The same was said about Twitter, a company that even up to its IPO was hemorrhaging upwards of 70 million dollars per year. When it came to monetize, they looked to their user-base and the reach was so widespread that they were able to come up with an effective strategy which was what exactly? Oh! Analytics and lead generation- two simple services that any application sending data can provide.
Now- don't get me wrong, this is the reason that Facebook now has more ads. Sure Facebook has lost some users- but they still have a fairly solid core among its original user-base. Or at the very least, one strong enough to warrant a 3 billion dollar offer to a potential competitor. Aside from the fact that the multi-billion dollar mogul is threatened by any company, offering a $3 billion buy-out, one would guess, requires a fairly solid business and budget.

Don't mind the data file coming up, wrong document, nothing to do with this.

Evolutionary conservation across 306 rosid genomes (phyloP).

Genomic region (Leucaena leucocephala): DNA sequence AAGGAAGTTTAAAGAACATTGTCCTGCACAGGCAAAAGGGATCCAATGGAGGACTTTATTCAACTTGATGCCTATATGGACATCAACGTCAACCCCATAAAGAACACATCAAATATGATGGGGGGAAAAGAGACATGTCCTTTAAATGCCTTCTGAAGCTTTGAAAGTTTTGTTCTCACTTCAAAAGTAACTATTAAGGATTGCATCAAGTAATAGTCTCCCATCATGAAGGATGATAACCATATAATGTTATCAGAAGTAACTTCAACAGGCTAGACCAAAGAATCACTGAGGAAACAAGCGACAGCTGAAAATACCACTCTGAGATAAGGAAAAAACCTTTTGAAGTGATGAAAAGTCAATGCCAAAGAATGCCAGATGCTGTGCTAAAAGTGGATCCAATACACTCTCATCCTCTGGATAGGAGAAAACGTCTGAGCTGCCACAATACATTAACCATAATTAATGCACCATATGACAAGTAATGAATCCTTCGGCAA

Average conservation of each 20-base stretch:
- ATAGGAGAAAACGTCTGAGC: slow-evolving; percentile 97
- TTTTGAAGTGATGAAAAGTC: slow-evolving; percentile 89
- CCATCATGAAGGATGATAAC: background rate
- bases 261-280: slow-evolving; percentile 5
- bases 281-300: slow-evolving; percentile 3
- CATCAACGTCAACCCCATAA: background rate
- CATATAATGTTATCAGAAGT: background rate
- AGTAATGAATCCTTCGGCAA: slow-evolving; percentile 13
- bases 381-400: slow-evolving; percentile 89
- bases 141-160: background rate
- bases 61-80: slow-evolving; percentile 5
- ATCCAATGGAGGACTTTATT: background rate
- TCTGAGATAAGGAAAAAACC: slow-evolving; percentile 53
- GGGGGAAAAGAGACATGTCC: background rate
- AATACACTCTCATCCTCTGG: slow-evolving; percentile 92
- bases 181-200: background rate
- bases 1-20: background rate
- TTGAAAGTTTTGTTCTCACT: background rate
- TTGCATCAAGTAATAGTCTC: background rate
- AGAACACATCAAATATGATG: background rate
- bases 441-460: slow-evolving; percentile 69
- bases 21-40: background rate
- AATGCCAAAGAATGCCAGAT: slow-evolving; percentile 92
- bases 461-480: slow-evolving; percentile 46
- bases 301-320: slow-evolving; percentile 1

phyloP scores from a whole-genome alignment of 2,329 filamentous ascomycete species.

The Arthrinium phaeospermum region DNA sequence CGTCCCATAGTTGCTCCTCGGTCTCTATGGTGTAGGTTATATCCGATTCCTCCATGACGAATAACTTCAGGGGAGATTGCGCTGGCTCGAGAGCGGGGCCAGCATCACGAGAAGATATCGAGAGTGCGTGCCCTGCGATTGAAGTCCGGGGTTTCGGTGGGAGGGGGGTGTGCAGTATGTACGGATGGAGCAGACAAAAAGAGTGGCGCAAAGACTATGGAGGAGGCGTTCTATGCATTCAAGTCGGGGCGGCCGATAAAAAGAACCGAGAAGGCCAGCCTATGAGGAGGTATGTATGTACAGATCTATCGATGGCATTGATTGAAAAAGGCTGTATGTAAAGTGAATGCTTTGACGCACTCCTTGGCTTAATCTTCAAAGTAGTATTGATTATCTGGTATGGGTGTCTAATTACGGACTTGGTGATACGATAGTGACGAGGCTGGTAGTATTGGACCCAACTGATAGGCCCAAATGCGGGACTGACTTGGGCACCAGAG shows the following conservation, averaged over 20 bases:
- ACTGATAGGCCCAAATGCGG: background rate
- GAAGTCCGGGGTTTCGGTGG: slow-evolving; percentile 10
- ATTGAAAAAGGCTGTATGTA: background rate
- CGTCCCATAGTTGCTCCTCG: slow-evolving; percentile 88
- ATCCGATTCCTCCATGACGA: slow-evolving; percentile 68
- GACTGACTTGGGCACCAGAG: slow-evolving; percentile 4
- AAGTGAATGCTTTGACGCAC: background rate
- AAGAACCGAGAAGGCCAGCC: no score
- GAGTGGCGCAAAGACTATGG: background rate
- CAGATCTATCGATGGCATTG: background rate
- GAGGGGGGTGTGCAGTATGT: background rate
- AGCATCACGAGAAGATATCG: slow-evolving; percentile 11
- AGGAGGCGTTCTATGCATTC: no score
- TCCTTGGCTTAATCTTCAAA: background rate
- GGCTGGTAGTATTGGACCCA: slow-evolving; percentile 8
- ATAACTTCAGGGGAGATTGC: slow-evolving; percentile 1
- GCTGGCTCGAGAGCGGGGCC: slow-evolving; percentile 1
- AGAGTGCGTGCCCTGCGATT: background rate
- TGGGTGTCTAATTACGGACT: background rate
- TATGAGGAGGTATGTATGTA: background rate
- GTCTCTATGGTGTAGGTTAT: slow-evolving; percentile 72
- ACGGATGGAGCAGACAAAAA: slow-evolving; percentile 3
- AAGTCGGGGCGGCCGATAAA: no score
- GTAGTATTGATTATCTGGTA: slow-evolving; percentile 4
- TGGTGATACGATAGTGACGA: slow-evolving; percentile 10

But what about the users that are leaving Facebook? Facebook is suffering from ads! What's the evidence of that? Most reports cite that the users fleeing Facebook are the younger users. Which is no surprise considering that the people most active on my Facebook Wall and Home page are family members. With potential job employers, people who just want to party and post pictures are realizing that this isn't the community for them. Though this does indicate a drop in overall reach, it does not indicate the failings of a business, rather the securing of a niche.
Ads Won't Work for Snapchat
Okay- so maybe ads were okay for Facebook- but Snapchat works differently. Users interface in a short time frame by sending each other pictures. Where is the room for advertisement? Apparently, no content marketers work with PPC or CPC or Google AdSense anymore. Most complaints assume, that ads will necessarily be entertaining snapchats users receive from third-part marketers or intrusive banner ads that will drive users int he opposite direction... because users are too savvy to watch ads.